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circa 1637-1863 Tijd van regenten en vorsten


Human trafficking and forced labour in the New World

Since the great ocean crossing of Columbus in 1492, Europeans had been settling in what they called the New World, at the expense of the indigenous populations. The Portuguese began this by setting up sugar plantations in Brazil and having these worked by slaves brought across from Africa. This policy was adopted by all the European colonial powers. Together, in some two hundred years they transported over twelve million Africans in the transatlantic slave trade. The Dutch themselves transported more than 550,000 of these slaves. Some artists recorded their miserable lot in a drawing.

The Dutch slave trade started in 1621 with the establishment of the Dutch West India Company (WIC). WIC ships were originally sent out as privateers and to wage war on the Spanish-Portuguese fleet. In 1628, admiral Piet Hein captured the Spanish silver fleet and in 1638 the Portuguese lost Saint George d’el Mina in modern-day Ghana to the WIC. In addition, parts of Brazil were occupied (1624-1654) and in 1665 the Republic’s claim to colonial rights over the so-called Wild Coast (Surinam, Berbice, Essequibo-Demarary), and the Antillean islands of Aruba, Bonaire, Curaçao, Saint Martin, Sint Eustatius and Saba was recognised.

The Dutch became important players in the Atlantic area as a colonial power and slave traders. Up until 1730, the WIC held a monopoly on the slave trade. Subsequently, the Middelburg Commercial Company (established in 1720) grew into the biggest Dutch slave trader with various auction houses in Rotterdam and Amsterdam to compete with the WIC. In around 1770, the Dutch slave trade reached its zenith, transporting some six thousand slaves each year. In following years these numbers quickly decreased.

Being a slave meant being forced to work and having no say in where, with whom and how you would live. The African slaves and their descendants who were born in slavery, worked on plantations growing sugar, coffee, cocoa, cotton and tobacco. They worked in the salt ponds of Curaçao or waited on their masters. Not all slaves accepted their lot. Particularly in Surinam, people escaped from slavery by running away. They settled in the jungle and established their own communities alongside those of the Indians. These fugitive slaves were referred to as Maroons or Bush Negroes. In addition, there were constant small and large slave uprisings on plantations and in the towns. The largest slave uprising took place on in 1795 on Curaçao under the leadership of Tula, who, inspired by the ideals of the French Revolution and the success of the slave uprising in Saint-Domingue (Haiti), demanded freedom. Tula, however, paid for his freedom with his life.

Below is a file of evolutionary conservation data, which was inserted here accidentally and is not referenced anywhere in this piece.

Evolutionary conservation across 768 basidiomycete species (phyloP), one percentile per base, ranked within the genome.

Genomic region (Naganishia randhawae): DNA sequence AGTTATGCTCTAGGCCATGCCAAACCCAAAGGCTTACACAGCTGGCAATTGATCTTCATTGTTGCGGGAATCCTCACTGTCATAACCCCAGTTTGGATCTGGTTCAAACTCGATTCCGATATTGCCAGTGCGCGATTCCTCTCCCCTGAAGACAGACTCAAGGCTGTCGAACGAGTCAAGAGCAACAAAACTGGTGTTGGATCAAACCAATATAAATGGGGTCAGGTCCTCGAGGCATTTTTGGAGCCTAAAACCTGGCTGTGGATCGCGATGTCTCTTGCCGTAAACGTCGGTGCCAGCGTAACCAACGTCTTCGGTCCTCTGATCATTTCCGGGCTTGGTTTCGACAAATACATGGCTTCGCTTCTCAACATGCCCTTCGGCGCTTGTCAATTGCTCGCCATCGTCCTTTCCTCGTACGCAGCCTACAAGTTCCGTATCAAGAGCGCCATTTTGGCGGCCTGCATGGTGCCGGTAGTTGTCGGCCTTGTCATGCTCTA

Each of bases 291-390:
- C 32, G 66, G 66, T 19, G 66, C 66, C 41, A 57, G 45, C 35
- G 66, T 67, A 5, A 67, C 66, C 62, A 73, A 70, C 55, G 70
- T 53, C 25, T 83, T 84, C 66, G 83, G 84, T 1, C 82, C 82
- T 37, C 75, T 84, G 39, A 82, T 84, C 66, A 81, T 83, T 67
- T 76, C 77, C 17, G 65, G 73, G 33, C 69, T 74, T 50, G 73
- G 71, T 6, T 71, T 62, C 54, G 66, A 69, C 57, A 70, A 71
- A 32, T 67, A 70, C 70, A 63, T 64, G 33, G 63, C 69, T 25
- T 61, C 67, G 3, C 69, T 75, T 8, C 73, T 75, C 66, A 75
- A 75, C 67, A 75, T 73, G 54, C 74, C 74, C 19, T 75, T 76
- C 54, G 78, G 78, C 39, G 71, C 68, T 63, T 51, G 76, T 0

At the end of the eighteenth century outrage against the slave trade was growing. This was true in the Netherlands too, even though discussions were often dominated by the interests of slave owners. Under pressure from the English the slave trade was prohibited in 1814. In the Netherlands, the abolition of slave labour and slavery did not follow until 1 July 1863, making it one of the very last countries in Europe to emancipate its slaves.

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